## Ink by Example: Functions

 Functions are the building blocks of Ink and enable us to write terse functional code. ```std := load('../vendor/std') log := std.log ``` Functions are created with the arrow `=>` symbol. ```shout := (word) => word + '!' log(shout('Hello')) multiply := (x, y) => x * y log(multiply(2, 8)) ``` When a group of expressions follow the arrow symbol, the result of the final expression is the return value. ```` single argument parentheses are optional` sayAndMultiply := num => ( log('About to multiply ' + string(num) + ':') ` the return value ` num * num ) log(sayAndMultiply(8)) ``` Function invocation `()` takes precedence over property-access `.` — instead of `obj.func(argument)`, we use `(obj.func)(argument)`. ```math := { swapSign: n => 0 - n } weight := (math.swapSign)(100) log(weight) ``` Here's an example of tail recursion. ```factorial := n => n :: { 0 -> 1 _ -> n * factorial(n-1) } log(factorial(5)) ``` It's natural to use closures — functions that have access to the parent scope after the parent function has closed. ```makeMultiplier := x => ( y := y => x * y ) multiplySeven := makeMultiplier(7) multiplyTwenty := makeMultiplier(20) log(multiplySeven(2)) log(multiplyTwenty(4)) ``` Functions that immediately evalute and return another function is called currying in functional programming land. ```greeting := a => b => a + ' ' + b message := greeting('Hello there,')('General Kenobi') log(message) ```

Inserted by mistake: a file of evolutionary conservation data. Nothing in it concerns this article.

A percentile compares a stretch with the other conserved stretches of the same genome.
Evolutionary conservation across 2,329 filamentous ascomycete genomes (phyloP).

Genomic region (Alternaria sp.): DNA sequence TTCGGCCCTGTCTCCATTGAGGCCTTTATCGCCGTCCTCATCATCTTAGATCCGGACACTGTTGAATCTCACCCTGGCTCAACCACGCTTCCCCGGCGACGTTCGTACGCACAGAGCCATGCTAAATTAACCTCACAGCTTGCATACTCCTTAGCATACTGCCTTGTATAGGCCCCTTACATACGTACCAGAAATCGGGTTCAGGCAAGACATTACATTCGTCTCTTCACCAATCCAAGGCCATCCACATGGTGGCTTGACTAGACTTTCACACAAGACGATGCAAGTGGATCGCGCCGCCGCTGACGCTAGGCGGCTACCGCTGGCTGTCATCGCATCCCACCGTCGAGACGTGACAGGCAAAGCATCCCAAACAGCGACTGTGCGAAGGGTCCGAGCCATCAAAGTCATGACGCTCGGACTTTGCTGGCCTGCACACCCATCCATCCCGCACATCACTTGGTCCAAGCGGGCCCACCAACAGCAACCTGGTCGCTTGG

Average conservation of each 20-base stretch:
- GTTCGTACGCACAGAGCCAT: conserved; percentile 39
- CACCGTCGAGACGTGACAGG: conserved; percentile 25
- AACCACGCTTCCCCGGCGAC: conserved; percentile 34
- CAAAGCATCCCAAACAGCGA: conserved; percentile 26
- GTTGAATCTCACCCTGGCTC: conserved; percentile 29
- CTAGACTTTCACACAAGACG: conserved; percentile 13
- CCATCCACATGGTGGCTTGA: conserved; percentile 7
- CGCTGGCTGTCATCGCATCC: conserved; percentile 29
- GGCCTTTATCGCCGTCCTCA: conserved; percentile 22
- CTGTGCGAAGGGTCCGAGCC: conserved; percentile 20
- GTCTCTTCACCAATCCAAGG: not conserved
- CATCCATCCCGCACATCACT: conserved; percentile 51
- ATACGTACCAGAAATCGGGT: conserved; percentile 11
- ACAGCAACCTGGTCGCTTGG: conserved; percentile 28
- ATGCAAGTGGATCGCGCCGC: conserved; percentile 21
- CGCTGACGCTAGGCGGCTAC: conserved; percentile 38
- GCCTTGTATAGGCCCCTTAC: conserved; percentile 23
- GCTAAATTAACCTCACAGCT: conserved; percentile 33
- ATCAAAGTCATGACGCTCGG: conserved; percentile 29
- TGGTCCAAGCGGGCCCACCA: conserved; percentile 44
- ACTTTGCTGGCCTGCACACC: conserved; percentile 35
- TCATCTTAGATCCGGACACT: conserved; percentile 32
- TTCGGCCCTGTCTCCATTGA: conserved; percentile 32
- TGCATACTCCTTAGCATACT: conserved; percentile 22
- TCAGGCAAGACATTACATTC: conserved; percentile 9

```\$ ink functions.ink Hello! 16 About to multiply 8: 64 -100 120 14 80 Hello there, General Kenobi ```

Next example: Files.